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Literary Anecdotes

Barrie, Sir James Matthew

An arrogant young understudy sent Barrie a telegram advising him that the star in one of his plays had taken sick and that he would be playing the leading role that night. Barrie didn't attend but sent a telegram that the young actor received just after his performance. It read: "Thanks for the warning."

A persistant reporter tried to enter Barrie's flat.
"Sir James Barrie, I presume?" he said when Barrie answered the bell.
"You do," Barrie replied and slammed the door in his face.

Blake, William

One bright afternoon Blake and his wife and amanuensis sat nude in their English garden reciting passages from Paradise Lost as if they were sitting in the Garden of Eden. When a visitor called, the poet cried out to him: "Come in! It's only Adam and Eve, you know!"

Chesterton, Gilbert Keith

A corpulent and jolly man who often made jokes at his own expense. One time he remarked, "Just the other day in the Underground I enjoyed the pleasure of offering my seat to three ladies."

Chesterton gave the classic answer to the old question "What book would you most like to have with you on a desert island?" "Thomas's Guide to Practical Shipbuilding", he replied.

Corelli, Marie

"I never married because there was no need. I have three pets at home which answer the same purpose as a husband. I have a dog which growls every morning, a parrot which swears all afternoon and a cat that comes home late at night."

Disraeli, Benjamin

A very busy man, dividing his time between his political and literary pursuits, Disraeli had a standard reply, unmatched for diplomatic ambiguity, for wouldbe authors who sent him manuscripts to read. "Many thanks", he would write back, "I shall lose no time in reading it."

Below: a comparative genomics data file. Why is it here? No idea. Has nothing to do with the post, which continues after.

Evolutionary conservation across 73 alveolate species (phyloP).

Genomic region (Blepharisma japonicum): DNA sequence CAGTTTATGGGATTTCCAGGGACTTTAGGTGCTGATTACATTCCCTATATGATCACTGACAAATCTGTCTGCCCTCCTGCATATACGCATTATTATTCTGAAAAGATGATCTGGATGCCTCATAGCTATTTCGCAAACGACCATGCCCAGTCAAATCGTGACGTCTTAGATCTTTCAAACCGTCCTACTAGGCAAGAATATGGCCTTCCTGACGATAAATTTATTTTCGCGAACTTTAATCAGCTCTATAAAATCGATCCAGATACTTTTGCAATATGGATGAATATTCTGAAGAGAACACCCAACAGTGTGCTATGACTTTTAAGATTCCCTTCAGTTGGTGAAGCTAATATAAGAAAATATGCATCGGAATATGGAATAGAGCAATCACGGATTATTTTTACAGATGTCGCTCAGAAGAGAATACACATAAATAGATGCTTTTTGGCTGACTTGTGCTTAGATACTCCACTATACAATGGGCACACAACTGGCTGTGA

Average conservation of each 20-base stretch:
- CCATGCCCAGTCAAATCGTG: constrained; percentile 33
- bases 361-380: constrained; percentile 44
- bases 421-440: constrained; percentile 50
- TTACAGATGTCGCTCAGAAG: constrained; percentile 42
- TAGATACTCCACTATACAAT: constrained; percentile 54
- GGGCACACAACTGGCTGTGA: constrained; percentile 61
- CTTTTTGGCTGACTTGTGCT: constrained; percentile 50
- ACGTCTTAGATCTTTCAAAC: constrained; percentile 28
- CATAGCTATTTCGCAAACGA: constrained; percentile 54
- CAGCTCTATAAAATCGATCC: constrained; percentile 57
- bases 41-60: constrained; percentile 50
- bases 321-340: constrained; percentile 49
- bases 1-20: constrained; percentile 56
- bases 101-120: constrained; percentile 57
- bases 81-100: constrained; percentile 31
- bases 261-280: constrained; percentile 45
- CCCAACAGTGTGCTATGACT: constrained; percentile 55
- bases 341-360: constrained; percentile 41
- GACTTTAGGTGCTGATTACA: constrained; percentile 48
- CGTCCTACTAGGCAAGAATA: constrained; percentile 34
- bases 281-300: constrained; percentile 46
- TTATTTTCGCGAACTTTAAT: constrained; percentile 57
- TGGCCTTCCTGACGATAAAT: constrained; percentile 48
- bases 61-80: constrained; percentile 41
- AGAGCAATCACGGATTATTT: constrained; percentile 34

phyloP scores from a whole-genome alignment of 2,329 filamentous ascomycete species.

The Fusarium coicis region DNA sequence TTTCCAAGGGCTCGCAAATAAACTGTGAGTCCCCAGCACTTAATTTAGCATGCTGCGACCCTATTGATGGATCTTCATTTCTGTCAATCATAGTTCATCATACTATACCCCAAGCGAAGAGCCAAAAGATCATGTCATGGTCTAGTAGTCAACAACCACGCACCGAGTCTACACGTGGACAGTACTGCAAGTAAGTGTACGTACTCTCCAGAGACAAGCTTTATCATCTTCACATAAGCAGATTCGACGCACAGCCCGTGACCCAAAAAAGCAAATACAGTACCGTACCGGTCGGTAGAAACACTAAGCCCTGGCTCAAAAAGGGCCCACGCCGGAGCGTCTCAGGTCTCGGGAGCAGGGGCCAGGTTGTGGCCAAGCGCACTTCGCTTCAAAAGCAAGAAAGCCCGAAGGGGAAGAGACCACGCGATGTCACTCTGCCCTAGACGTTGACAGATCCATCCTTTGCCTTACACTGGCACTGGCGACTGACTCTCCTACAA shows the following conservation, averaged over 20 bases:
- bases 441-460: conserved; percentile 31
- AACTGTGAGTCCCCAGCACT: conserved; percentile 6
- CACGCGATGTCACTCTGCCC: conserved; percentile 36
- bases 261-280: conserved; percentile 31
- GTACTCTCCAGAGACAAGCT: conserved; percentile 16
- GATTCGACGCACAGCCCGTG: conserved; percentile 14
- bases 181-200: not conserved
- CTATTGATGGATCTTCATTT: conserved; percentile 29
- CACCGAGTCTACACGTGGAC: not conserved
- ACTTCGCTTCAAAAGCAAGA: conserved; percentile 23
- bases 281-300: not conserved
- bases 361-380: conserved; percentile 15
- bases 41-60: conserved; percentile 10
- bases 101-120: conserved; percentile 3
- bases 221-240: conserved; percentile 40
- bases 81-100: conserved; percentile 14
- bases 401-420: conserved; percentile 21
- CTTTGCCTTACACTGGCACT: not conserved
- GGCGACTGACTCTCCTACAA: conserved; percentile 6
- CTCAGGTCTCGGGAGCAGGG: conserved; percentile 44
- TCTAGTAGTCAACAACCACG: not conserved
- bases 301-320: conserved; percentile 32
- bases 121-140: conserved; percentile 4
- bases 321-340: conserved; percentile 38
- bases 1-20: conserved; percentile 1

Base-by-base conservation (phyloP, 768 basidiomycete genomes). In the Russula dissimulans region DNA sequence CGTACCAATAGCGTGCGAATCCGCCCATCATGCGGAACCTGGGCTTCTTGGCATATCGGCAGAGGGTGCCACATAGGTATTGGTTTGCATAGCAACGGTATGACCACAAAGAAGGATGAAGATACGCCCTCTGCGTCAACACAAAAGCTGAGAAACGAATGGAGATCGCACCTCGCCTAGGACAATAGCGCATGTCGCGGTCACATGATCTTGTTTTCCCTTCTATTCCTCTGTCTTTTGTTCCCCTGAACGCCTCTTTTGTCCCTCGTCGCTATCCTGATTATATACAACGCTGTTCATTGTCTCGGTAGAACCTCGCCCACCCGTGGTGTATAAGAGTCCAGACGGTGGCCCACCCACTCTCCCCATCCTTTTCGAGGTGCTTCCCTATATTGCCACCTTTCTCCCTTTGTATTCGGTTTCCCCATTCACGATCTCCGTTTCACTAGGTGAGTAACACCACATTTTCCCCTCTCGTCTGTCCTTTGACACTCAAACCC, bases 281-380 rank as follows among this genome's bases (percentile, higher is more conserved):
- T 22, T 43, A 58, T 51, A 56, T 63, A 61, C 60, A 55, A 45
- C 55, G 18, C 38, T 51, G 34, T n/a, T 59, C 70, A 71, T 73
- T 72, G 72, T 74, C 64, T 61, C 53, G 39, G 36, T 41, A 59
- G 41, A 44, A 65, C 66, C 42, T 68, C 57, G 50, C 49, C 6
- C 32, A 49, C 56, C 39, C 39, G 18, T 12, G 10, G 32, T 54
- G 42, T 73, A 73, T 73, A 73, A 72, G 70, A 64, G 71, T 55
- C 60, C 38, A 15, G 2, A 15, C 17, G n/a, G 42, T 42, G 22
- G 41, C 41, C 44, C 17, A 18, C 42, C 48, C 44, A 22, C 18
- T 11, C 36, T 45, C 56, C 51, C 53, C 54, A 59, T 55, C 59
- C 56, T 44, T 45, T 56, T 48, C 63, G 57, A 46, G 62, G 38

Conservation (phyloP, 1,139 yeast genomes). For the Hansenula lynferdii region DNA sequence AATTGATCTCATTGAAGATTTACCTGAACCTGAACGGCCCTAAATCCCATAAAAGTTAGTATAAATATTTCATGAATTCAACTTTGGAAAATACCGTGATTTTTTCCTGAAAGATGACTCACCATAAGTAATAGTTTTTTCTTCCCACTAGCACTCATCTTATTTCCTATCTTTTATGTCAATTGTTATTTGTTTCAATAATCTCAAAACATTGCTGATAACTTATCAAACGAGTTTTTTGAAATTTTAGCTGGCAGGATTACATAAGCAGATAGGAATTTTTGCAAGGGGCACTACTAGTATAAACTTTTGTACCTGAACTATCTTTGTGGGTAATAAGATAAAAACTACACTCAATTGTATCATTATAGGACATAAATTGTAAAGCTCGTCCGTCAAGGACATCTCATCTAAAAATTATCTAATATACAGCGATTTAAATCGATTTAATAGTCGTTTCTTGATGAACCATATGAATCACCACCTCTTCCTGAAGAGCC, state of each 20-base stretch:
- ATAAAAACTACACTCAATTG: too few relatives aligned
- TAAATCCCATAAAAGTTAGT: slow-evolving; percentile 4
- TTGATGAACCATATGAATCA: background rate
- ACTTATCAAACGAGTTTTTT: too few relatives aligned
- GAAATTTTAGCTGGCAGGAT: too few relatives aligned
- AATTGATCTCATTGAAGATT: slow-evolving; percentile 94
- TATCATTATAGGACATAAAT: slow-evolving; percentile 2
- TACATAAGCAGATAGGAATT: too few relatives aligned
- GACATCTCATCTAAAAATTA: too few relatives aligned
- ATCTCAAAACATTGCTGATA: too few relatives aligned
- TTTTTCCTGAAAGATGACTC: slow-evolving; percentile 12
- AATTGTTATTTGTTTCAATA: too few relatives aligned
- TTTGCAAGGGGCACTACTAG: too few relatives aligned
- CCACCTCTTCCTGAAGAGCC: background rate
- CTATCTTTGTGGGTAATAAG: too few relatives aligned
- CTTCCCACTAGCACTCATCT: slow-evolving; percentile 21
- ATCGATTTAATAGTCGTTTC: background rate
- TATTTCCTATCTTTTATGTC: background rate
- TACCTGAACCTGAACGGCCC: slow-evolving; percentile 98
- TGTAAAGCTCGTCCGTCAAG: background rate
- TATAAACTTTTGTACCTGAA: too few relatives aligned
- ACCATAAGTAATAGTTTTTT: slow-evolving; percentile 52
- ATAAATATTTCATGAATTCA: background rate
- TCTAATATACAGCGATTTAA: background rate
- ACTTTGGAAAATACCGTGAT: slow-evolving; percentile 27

Gladstone doubted that Disraeli could make a joke or riposte on any subject, as popular opinion held. Disraeli countered that he could. "Then I challenge you to make a joke about Queen Victoria", Gladstone said. "Sir", Disraeli replied, "Her Majesty is not a subject."

Dryden, John

Dryden lived across from the playwright Thomas Otway in Queen Street. One evening, Otway, stumbling home from a tavern, chalked on the poet's door: "Here lives John Dryden; he is a wit." Recognizing the hand-writing the next day, Dryden chalked on Otway's door: "Here lives Tom Otway; he is opposite."

Shaw, George Bernard

Shaw did not like receiving manuscripts to read from aspiring authors and made it a policy to insult people who imposed upon him in this way. To a young man who sent him a long boring novel, he wrote: "The covers of your book are too far apart."

Shaw was standing alone in a corner at a cocktail party. "Are you enjoying yourself, Mr.Shaw?" his hostess anxiously asked him. "Certainly", he replied. "There is nothing else here to enjoy."

"I often quote myself", Shaw assured a critic. "It adds spice to my conversations."

Sheridan, Richard Brinsley

Two noblemen greeted Sheridan playfully, one of them quipping, "I say, Sherry, we were just discussing whether you were a rogue or a fool." Taking each man by the arm, Sheridan replied, "Why I believe I am midway between both."

Trollope, Frances

Trollope was asked if she patterned her fictional characters on real people. "Of course I draw from life", she said, "but I always pulp my acquaintances before serving them up. You would never recognize a pig in a sausage."

Wilde, Oscar

Sir Lewis Morris, author of a volume of rather mediocre verse entitled The Epic of Hades, was complaining to Wilde about being ignored for the poet laureatship. "It is a complete conspiracy of silence against me - a conspiracy of silence!" he cried. "What ought I to do, Oscar?" "Join it", Wilde replied.

Wilde once confessed that he spent an entire morning pondering a line from which he finally took out a comma. However, he added, he put it back in by the end of the afternoon.

Copyright © 2005, Eva Fitz